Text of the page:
Kate Upton, a model, actress, and fixture on the cover of Sports Illustrated swimsuit issues, exchanged vows with her World Series-winning fiancé Justin Verlander over the weekend in Italy. The gorgeous blonde, famous for her curves, surprised many by wearing a classy, long-sleeved lace gown, a departure from the more revealing style of wedding dresses in the last few years. Upton’s choice proves that even though she’s a beautiful woman whose curves have made her famous, if she can show restraint and class, particularly during an event like her wedding day, anyone can.
Upton’s modest choice of a wedding dress definitely shows a shift in trends. Where typically brides have reveled in showing their cleavage, or picked a dress that clung to their booty, in recent years, dresses now cover more skin.
When WWE superstar Nikki Bella first announced her engagement in the spring, she was dead-set on baring her glorious cleavage, saying, “Who is Nikki Bella without cleavage?” When Sofia Vergara got engaged, she dreamt of a plunging neckline to celebrate her vows—and her breasts. “I still take advantage of the cleavage. While I have it, why not flaunt it? Who knows how long I’ll have it looking this way. So I’m still taking advantage.” When she eventually married in 2015, she did just that in a strapless wedding dress that showed plenty of ample bosom.
Of course it’s not true across the board but the adage, “If ya got it, flaunt it” seems to be shifting somewhat toward dressing with respect towards one’s spouse and guests, at least during formal occasions like weddings. Even Bella has since changed her mind. Though she hasn’t gotten married yet, she may eventually chose a more modest, but equally beautiful, high-necked wedding dress by Marchesa.
There’s nothing wrong with Upton’s breasts, although I’m not sure if wives and girlfriends appreciate how readily accessible they are via the Internet. She’s made a living showing off her voluptuous curves after she skyrocketed to fame following a viral video of her dancing fully clothed at a Dodgers game—but that’s the point. There’s something wonderful and tantalizing about hiding that asset everyone wants to see, about choosing a time and a place to reveal something that’s typically sexual and beautiful and keeping it covered during events that people are going to remember in wedding albums for the next several decades.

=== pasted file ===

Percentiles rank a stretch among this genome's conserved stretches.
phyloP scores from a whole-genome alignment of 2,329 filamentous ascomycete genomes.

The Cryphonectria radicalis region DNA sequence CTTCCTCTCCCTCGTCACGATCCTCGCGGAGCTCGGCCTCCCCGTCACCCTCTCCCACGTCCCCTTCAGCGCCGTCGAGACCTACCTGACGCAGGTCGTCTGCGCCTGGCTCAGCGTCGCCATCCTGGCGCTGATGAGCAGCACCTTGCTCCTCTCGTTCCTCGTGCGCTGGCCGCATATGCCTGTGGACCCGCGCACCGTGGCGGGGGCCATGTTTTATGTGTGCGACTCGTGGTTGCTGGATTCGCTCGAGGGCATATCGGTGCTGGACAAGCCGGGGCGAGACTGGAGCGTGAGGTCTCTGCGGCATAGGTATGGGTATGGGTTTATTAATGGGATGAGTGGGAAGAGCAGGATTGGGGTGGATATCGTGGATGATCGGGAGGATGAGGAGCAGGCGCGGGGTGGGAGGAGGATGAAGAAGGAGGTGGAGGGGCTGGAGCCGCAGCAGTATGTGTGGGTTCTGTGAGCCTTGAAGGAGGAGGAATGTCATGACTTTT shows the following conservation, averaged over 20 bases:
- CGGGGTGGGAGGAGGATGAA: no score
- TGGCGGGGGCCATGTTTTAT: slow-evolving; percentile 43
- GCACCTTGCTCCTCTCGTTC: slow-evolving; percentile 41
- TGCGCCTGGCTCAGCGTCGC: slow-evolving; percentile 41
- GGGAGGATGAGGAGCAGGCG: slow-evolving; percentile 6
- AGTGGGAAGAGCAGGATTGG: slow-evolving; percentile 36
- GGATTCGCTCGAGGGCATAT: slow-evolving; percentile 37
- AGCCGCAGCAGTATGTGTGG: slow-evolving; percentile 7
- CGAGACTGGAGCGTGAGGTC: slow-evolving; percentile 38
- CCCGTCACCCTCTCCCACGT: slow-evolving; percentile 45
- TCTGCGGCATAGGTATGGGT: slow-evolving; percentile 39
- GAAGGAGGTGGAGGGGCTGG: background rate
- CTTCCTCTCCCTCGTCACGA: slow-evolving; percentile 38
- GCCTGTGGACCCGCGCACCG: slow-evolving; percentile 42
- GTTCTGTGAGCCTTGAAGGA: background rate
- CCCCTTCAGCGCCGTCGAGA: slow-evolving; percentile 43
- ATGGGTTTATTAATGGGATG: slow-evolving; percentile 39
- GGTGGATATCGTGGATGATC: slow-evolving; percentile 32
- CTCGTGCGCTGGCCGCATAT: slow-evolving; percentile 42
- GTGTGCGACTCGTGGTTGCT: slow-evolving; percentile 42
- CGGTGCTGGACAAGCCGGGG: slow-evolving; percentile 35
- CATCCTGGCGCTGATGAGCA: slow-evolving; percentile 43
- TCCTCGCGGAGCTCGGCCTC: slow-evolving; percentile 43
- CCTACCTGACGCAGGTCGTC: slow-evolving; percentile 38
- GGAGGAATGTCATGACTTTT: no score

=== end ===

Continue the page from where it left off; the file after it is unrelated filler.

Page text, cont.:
I have had plans to attend weddings or actually be in the wedding party when a bride glanced at my bosom-bearing tank top and said with a grin and a wink, “No cleavage at the wedding, please.” Am I offended? Not in the slightest. In fact, one could say the parameters themselves are freeing: If breasts are everywhere—on the street, in movies, online, and even at celebrations like weddings—then they’re not a commodity. They’re nothing special. They’re not any more titillating than an ankle.
This struggle is ever-present in society now, as any glance at gossip web sites or the checkout aisle at the local grocer demonstrates. But it’s nice to see women embracing the opportunity to look classy on their wedding day.